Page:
As we move more and more from an offline to an online world, both the companies are going to benefit in a big way. We can give 1 point to both the companies on this criterion because their revenues are not going to go down anytime soon.

4. Customer lock-in/High Switching costs.

Both the companies are focused on Lifetime Value (LTV) of the customers. Both the companies are trying to lock-in users with their data in form of emails, photos, videos, documents, and blogs. Google has over 350 million users using Gmail. Over 250 million photos get uploaded on Facebook everyday. Over 4 million businesses use Google Apps for Business. Over 4 billion videos are streamed on Youtube everyday. Facebook has over 100 billion friendships. Both the companies have achieved data lock-in with their users. We can give 1 point to both the companies on this criterion.

5. Gross Margin Levels.

Facebook has higher gross margins than Google. In fact, they are amongst the highest in the Technology Industry. Google gross margins have been improving over years. They also provide enough room for high operating and net margins. We can give 1 point to both the companies on this criterion.

6. Marginal Profitability calculation.

To check whether higher revenues are translating into higher profit margins, we can compare the revenue growth with the operating profit growth. Higher operating profit growth would mean higher marginal profitability.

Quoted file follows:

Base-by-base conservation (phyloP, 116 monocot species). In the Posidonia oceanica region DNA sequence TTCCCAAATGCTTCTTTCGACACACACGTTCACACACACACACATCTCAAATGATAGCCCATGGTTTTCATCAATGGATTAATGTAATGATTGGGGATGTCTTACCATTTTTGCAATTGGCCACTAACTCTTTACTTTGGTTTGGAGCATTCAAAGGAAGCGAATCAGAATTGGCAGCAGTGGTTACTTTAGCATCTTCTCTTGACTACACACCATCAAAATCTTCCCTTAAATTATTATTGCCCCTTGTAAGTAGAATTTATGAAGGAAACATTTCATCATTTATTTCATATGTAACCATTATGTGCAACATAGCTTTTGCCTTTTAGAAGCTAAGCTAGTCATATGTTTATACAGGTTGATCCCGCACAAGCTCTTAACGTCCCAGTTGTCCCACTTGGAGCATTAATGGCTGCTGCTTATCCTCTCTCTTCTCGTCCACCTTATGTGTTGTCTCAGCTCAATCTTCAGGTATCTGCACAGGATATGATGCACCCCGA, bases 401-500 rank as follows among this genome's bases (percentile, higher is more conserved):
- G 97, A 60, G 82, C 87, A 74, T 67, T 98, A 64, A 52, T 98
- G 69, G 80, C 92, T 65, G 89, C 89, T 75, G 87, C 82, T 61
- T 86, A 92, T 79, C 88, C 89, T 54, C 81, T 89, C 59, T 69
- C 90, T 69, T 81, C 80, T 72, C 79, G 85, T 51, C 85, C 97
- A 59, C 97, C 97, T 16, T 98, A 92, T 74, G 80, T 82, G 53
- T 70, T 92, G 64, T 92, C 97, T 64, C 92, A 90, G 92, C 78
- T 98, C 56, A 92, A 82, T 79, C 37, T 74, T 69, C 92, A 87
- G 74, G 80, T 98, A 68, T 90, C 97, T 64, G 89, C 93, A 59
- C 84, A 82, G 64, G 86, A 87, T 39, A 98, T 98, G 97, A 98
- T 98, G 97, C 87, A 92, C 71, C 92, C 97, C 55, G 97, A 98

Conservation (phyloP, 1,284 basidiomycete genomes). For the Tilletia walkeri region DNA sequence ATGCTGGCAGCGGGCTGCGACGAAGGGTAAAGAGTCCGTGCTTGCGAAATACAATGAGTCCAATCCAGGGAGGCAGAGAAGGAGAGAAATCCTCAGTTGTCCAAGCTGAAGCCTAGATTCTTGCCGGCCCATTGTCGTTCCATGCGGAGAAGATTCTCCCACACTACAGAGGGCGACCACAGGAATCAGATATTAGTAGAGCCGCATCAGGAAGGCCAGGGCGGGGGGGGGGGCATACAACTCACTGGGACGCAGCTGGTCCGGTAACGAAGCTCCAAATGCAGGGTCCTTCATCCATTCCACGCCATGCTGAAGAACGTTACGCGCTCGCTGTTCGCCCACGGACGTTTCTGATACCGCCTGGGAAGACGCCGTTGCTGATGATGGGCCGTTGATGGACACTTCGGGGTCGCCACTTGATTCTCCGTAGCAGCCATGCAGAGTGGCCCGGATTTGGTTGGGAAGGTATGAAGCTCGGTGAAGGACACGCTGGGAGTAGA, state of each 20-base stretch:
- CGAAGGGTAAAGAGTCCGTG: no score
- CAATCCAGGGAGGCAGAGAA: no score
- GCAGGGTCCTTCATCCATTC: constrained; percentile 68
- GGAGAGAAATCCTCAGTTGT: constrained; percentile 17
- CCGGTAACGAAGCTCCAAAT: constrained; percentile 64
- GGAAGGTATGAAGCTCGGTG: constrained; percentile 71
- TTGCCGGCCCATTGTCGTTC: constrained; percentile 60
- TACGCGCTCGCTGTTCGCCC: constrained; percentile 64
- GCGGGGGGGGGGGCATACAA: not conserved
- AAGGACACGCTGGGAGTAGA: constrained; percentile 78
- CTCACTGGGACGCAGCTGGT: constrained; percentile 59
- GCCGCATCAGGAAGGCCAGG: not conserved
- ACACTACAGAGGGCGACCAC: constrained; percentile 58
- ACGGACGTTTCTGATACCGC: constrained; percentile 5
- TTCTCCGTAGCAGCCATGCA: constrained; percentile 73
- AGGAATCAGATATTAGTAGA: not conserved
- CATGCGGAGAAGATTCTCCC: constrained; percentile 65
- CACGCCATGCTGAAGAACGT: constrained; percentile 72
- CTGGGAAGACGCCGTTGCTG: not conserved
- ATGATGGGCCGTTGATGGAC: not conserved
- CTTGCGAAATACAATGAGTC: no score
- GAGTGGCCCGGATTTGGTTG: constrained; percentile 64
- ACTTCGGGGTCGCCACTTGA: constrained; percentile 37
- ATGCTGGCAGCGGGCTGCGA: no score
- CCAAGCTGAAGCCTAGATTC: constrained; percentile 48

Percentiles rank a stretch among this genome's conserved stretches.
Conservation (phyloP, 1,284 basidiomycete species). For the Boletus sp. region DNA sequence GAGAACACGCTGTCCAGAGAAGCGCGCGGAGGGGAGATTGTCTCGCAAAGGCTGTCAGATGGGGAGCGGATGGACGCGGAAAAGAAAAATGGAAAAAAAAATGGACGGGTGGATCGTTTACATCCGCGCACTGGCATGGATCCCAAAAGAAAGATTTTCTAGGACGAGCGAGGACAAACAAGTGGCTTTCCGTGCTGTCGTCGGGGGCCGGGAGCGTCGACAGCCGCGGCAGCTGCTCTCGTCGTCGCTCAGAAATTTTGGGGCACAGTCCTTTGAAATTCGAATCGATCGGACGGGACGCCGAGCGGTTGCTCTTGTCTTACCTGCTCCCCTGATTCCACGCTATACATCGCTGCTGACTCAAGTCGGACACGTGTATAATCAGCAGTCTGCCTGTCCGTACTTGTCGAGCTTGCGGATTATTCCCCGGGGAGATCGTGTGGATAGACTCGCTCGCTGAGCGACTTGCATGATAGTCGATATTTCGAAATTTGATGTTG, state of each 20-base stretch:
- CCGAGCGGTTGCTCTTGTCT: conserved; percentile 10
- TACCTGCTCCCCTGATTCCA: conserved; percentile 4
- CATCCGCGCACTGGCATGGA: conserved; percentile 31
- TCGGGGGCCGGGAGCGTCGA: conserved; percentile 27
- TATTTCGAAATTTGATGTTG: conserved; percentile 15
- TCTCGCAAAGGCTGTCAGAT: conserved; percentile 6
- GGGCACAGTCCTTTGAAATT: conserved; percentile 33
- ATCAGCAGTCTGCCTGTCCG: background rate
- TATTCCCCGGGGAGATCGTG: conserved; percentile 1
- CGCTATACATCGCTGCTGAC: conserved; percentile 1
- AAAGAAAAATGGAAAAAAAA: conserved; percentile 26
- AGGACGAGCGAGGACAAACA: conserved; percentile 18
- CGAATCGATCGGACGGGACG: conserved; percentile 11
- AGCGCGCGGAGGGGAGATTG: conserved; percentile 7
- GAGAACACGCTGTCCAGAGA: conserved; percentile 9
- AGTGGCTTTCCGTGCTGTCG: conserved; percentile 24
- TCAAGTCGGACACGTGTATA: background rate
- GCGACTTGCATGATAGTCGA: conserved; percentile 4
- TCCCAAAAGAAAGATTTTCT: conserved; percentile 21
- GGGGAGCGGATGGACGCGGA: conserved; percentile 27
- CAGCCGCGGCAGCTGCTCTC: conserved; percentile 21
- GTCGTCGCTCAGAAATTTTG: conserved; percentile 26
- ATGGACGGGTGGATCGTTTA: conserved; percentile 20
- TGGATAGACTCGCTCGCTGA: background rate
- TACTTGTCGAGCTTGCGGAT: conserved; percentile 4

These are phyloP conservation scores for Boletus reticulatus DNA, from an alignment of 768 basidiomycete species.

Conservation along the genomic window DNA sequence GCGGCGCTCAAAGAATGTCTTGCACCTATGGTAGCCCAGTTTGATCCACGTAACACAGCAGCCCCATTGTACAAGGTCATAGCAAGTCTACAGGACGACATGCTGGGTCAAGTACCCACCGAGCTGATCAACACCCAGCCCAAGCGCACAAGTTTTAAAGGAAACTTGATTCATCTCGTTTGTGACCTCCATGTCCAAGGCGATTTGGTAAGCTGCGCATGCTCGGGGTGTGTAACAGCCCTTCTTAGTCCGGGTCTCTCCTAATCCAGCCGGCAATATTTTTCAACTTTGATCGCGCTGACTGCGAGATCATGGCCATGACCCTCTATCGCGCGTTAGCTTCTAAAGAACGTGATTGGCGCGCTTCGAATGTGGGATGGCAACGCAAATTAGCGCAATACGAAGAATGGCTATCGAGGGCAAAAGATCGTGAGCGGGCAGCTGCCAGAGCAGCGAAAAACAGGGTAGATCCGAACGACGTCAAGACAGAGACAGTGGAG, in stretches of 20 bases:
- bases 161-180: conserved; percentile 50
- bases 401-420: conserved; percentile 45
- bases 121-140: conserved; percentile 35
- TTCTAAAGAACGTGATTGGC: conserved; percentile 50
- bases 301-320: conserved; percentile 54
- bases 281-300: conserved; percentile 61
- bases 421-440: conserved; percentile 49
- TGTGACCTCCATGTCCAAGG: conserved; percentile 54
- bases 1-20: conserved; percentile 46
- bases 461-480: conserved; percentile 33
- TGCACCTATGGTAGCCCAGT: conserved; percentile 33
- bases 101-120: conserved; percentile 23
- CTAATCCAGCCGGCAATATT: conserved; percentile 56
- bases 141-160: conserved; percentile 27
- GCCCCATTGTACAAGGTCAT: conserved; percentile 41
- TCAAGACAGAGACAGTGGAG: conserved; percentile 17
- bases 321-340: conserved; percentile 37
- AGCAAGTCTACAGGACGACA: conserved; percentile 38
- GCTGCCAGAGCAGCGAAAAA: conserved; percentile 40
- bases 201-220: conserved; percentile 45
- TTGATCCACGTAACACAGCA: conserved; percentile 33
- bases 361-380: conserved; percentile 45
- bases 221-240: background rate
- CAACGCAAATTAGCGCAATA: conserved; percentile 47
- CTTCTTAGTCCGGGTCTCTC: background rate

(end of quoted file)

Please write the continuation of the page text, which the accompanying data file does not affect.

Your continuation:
Over last 5 years, Google operating margins have remained between 30-35% range. For Facebook, operating margins were negative during 2007-08, reached a peak of 52% in 2010, and then declined to 47% in 2011. Google’s revenues and operating income grew at same pace at 23% CAGR from 2007 to 2011. For Facebook, it is not possible to calculate CAGR number because its operating income was negative during 2007-08. However, Facebook operating margins are very healthy and are higher than Google. We can give 0.5 points to both the companies on this criterion.

7. Customer concentration.

Both Facebook and Google have a “long tail” of customers. Both of them are not dependent upon any single customer for their revenues. Both of them have implemented self-serve auction-based Ad products. This makes customers “price accepters” than “price demanders”.

Though Zynga accounted for 12% of Facebook revenues in 2011, Facebook revenues are not highly dependent on Zynga. Moreover, Zynga also needs Facebook for its revenues. Both of them are into a long-term relationship. For Google, no single customer or group of affiliated customers contributed more than 10% of revenue during last 3 years.

We can give 1 point to both the companies on this criterion.

8. Major partner dependencies.

To increase the engagement levels of its users, Facebook has partnered with content companies such as Netflix, Hulu, Spotify, and Washington Post providing online movies, TV shows, music, and news respectively. However, Facebook is not dependent on any single partner.